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Honey Mesquite

Prosopis glandulosa

Family: Mimosaceae
Genus: Prosopis (PROS-oh-pis) (Info)
Species: glandulosa (glan-doo-LOW-suh) (Info)
Synonym:Prosopis juliflora var. glandulosa



Foliage Color:

Unknown - Tell us

Bloom Characteristics:

Unknown - Tell us

Water Requirements:

Drought-tolerant; suitable for xeriscaping

Where to Grow:

Unknown - Tell us


20-30 ft. (6-9 m)


12-15 ft. (3.6-4.7 m)


USDA Zone 6a: to -23.3 C (-10 F)

USDA Zone 6b: to -20.5 C (-5 F)

USDA Zone 7a: to -17.7 C (0 F)

USDA Zone 7b: to -14.9 C (5 F)

USDA Zone 8a: to -12.2 C (10 F)

USDA Zone 8b: to -9.4 C (15 F)

USDA Zone 9a: to -6.6 C (20 F)

USDA Zone 9b: to -3.8 C (25 F)

USDA Zone 10a: to -1.1 C (30 F)

USDA Zone 10b: to 1.7 C (35 F)

Sun Exposure:

Full Sun


Plant has spines or sharp edges; use extreme caution when handling

Bloom Color:

Pale Yellow

Chartreuse (Yellow-Green)

Pale Green

Bloom Time:

Late Summer/Early Fall



Other details:

Unknown - Tell us

Soil pH requirements:

7.6 to 7.8 (mildly alkaline)

7.9 to 8.5 (alkaline)

Patent Information:


Propagation Methods:

From woody stem cuttings

From seed; direct sow outdoors in fall

Scarify seed before sowing

By air layering

Seed Collecting:

Allow pods to dry on plant; break open to collect seeds

Properly cleaned, seed can be successfully stored


This plant has been said to grow in the following regions:


Mesa, Arizona

Phoenix, Arizona

Yorba Linda, California

Las Cruces, New Mexico

Roswell, New Mexico

Mangum, Oklahoma

Mountain View, Oklahoma

Roosevelt, Oklahoma

Springer, Oklahoma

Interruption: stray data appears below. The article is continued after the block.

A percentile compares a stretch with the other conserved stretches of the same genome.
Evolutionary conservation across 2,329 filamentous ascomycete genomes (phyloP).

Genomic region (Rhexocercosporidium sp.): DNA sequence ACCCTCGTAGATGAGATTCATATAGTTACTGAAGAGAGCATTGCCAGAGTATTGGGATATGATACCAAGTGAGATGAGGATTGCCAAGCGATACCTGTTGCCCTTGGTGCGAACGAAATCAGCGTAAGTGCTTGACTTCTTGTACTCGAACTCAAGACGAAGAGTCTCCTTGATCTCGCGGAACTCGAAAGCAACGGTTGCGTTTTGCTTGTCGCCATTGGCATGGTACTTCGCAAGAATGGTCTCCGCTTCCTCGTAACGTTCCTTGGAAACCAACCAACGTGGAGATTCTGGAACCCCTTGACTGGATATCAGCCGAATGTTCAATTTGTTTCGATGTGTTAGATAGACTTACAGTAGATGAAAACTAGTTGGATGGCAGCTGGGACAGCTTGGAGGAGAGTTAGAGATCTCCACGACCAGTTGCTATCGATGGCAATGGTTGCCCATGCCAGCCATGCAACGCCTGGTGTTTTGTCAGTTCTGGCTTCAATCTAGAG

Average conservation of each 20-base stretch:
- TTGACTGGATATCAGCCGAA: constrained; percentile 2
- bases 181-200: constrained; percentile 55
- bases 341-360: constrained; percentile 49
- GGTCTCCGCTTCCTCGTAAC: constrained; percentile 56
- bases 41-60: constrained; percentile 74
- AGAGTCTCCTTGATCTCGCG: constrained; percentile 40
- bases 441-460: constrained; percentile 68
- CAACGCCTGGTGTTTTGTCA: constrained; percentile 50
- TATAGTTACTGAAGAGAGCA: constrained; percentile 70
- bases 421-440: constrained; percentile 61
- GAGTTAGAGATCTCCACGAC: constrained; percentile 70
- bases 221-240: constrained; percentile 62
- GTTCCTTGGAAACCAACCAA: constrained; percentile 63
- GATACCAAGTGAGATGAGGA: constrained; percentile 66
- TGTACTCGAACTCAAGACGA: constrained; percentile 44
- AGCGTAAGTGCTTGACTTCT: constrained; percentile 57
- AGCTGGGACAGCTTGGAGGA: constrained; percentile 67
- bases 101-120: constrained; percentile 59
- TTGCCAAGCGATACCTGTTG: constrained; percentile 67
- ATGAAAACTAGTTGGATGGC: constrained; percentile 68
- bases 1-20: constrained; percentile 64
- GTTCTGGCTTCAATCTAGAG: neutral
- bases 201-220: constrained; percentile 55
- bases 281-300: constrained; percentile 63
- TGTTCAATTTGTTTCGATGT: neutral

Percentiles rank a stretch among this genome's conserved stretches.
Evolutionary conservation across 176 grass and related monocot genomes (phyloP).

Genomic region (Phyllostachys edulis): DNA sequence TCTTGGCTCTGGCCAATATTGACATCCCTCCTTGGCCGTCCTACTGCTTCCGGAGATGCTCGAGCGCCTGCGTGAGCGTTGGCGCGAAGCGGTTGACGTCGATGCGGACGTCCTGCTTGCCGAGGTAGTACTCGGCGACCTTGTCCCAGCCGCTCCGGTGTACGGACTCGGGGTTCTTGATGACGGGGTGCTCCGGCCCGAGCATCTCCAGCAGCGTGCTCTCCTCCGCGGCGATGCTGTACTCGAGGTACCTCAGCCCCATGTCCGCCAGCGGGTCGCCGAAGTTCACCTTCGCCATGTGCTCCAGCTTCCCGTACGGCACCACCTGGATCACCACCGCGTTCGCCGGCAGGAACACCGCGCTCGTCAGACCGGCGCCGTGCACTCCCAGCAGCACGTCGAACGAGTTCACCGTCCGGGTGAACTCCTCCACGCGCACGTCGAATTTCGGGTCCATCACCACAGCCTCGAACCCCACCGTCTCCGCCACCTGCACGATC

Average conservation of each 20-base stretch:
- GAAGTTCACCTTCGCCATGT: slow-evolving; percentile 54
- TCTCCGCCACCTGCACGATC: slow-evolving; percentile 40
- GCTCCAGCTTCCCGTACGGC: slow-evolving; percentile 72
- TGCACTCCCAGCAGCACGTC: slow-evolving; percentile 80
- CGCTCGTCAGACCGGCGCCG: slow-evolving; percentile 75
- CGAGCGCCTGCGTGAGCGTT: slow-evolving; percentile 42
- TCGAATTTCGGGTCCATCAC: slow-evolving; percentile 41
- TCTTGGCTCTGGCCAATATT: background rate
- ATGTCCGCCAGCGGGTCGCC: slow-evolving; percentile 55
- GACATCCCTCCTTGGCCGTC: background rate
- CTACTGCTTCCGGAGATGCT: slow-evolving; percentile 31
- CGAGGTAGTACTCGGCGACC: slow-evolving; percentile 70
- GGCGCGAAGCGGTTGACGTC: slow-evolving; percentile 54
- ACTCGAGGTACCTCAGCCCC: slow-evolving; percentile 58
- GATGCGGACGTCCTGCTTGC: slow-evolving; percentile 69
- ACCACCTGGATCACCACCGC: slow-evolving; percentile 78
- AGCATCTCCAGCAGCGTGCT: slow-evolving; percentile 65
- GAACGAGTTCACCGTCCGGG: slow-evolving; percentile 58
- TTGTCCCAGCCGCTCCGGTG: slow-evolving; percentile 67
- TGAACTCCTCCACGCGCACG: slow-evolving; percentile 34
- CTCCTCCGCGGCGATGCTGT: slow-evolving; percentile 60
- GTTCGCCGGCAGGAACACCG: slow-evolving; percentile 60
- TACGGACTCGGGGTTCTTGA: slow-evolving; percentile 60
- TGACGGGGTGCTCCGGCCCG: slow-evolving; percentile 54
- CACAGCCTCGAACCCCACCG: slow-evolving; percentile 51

Alice, Texas

Brownsville, Texas

Cedar Park, Texas

San Antonio, Texas

show all

Gardeners' Notes:


On Oct 6, 2015, CBLynn from Cedar Park, TX wrote:

I grew up with a very old specimen of this tree in my front yard. It was a long lived specimen which had survived since before this area of Texas was settled.

It was a fantastic tree for most of the year. It had attractive sweet smelling flowers in the spring. Most of the year it provided dappled shade that didn't inhibit the grass growing underneath. Later in the year interesting long bean pods hung from the tree. In the winter it shed all it's leaves letting the winter sun shine onto the house. All the neighborhood children found it an ideal climbing spot.

As an adult I've learned more positive attributes. It was fertilizing the grass that surrounded it, the beans are actually a healthy food, and it may even have been pulling additional water to the surface... read more


On Sep 7, 2014, southeastgarden from Jacksonville, FL (Zone 9a) wrote:

In north Florida, zone 9a, this plant has performed poorly and/or died for me in three different locations. Acacias, Jerusalem thorns and desert willows are growing well in at least one of these sites.


On Sep 25, 2001, Floridian from Lutz, FL (Zone 9b) wrote:

Honey mesquite is a common shrub of the Mojave and Colorado deserts. It is a plant with a very deep root system (up to 150') that can extract water from the water table. It often grows in dense thickets near desert washes, but also occurs at the base of sand dunes and other areas where the water table is not far below the surface. Honey mesquite has long, flattened pods and elongate clusters of tiny white flowers. The large seeds are edible and are staples in the diets of desert animals.